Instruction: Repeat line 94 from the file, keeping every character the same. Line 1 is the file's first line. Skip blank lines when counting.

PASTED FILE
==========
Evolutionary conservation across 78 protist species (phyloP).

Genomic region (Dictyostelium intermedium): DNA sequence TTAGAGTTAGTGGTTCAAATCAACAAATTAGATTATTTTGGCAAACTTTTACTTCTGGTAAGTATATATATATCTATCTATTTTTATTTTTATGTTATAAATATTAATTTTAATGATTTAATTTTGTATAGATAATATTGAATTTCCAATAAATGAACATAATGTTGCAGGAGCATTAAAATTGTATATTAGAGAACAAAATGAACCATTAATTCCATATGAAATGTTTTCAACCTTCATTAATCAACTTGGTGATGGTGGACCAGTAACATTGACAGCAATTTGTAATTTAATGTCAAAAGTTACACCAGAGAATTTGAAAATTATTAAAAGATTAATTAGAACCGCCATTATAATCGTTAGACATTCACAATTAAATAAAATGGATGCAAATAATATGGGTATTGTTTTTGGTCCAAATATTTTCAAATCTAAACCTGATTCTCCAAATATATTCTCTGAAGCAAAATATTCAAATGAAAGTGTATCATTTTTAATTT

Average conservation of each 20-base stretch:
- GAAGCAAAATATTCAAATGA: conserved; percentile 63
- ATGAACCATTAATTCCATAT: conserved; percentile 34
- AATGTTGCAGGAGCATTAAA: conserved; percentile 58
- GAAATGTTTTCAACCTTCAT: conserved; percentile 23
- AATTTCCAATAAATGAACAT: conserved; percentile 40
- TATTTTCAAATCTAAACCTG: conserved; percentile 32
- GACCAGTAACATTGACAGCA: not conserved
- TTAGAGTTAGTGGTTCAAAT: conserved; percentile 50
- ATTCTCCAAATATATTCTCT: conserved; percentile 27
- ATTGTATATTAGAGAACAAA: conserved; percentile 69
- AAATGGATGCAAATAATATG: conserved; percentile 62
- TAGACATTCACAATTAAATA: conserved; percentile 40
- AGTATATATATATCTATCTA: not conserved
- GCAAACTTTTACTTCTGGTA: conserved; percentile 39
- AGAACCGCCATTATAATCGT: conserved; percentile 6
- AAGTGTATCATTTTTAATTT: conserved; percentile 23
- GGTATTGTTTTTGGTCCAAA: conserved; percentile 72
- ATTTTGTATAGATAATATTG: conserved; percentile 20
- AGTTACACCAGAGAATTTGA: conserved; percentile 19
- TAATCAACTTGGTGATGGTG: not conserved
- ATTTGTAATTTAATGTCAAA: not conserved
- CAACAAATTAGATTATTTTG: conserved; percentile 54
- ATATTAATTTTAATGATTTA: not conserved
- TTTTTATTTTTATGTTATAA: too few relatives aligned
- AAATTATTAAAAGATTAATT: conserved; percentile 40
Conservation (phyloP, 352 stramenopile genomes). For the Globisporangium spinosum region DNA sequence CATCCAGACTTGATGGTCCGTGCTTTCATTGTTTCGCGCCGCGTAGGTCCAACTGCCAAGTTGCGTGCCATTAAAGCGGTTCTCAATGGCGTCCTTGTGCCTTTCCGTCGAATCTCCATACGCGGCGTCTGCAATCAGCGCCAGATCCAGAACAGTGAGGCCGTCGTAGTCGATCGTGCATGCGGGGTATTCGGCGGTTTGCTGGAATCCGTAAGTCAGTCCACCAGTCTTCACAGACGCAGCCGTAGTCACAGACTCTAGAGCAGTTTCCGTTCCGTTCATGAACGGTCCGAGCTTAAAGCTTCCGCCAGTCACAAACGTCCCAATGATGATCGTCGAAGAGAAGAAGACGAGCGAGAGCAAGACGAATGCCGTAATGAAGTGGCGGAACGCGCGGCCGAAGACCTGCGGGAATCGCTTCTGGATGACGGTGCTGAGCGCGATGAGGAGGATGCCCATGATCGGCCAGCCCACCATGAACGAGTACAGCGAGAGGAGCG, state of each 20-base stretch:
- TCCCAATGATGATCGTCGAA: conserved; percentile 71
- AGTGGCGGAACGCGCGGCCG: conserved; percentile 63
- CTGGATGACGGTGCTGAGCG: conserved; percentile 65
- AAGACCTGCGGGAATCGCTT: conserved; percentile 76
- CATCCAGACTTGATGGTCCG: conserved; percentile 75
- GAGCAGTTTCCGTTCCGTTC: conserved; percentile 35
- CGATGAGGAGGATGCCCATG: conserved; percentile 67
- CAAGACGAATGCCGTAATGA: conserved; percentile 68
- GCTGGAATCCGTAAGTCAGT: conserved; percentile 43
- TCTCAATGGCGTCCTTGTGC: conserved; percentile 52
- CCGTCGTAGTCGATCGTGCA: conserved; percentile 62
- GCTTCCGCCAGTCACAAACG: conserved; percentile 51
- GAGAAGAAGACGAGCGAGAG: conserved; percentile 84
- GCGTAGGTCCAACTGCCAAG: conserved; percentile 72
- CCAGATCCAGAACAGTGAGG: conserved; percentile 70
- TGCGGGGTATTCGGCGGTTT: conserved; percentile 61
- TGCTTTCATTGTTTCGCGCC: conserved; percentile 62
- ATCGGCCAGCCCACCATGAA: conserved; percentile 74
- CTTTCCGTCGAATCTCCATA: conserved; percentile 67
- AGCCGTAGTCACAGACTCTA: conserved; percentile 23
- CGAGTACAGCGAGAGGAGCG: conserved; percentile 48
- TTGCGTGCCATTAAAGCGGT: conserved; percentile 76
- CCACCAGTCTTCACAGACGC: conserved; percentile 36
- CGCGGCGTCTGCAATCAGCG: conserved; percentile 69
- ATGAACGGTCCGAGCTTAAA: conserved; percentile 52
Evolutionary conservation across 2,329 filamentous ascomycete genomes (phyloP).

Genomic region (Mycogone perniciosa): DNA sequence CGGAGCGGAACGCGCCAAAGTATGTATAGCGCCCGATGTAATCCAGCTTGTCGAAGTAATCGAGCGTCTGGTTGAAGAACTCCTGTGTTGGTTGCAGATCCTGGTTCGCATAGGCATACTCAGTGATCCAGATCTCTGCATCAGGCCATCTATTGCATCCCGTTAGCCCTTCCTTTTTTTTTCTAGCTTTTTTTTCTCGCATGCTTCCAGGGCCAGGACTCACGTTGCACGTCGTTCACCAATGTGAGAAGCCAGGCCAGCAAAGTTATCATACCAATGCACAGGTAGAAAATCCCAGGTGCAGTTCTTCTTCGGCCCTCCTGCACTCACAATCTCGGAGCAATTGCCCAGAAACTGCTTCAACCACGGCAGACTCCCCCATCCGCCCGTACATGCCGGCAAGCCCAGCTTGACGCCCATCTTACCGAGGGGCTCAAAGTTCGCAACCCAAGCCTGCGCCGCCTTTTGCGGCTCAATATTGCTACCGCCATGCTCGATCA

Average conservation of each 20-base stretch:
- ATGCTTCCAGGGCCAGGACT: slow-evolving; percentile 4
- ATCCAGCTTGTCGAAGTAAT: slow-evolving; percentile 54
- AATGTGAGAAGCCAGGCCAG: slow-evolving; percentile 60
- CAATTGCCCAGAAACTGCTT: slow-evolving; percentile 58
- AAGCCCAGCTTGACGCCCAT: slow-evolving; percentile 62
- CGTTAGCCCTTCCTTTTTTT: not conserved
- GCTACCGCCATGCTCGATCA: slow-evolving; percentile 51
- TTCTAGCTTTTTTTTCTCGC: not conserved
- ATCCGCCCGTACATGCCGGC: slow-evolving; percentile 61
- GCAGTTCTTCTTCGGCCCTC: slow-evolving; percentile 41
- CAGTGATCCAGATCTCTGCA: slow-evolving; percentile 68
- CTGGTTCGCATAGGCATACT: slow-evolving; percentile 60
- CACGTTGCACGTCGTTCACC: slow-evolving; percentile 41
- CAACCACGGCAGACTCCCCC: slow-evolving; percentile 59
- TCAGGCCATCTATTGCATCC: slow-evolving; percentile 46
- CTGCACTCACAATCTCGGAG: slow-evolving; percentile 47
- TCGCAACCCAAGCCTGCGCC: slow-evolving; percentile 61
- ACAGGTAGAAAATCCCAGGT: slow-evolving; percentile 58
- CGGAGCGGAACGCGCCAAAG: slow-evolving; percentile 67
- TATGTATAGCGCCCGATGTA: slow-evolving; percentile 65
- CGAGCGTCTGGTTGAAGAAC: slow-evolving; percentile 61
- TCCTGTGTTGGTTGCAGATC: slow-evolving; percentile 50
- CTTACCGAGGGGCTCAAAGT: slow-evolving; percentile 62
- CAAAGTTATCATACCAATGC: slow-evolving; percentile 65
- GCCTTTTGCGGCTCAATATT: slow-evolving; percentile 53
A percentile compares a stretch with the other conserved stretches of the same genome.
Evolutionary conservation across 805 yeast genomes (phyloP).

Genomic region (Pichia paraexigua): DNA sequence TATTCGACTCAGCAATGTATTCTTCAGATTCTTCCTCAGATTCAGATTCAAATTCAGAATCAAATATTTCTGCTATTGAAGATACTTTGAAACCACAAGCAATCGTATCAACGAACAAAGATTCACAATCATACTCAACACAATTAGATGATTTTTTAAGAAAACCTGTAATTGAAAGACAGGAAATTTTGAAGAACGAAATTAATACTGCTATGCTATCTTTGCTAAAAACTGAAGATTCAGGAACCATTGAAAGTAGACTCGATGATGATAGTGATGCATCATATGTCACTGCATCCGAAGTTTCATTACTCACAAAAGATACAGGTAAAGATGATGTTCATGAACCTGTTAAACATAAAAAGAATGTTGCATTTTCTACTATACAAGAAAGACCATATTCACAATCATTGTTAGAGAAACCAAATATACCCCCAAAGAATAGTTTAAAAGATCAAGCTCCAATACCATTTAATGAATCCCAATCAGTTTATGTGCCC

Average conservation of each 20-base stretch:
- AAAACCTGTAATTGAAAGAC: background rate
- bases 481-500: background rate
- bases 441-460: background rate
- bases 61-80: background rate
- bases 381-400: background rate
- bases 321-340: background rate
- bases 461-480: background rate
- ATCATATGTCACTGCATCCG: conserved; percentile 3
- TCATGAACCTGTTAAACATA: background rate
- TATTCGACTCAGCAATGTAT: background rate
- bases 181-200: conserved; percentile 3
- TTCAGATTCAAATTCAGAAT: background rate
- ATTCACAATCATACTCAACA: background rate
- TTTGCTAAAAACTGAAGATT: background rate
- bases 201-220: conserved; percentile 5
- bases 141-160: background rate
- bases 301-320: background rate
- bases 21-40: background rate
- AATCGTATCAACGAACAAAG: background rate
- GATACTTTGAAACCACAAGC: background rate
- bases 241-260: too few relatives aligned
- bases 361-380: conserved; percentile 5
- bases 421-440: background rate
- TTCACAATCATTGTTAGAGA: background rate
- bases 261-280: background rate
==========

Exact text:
- ATCATATGTCACTGCATCCG: conserved; percentile 3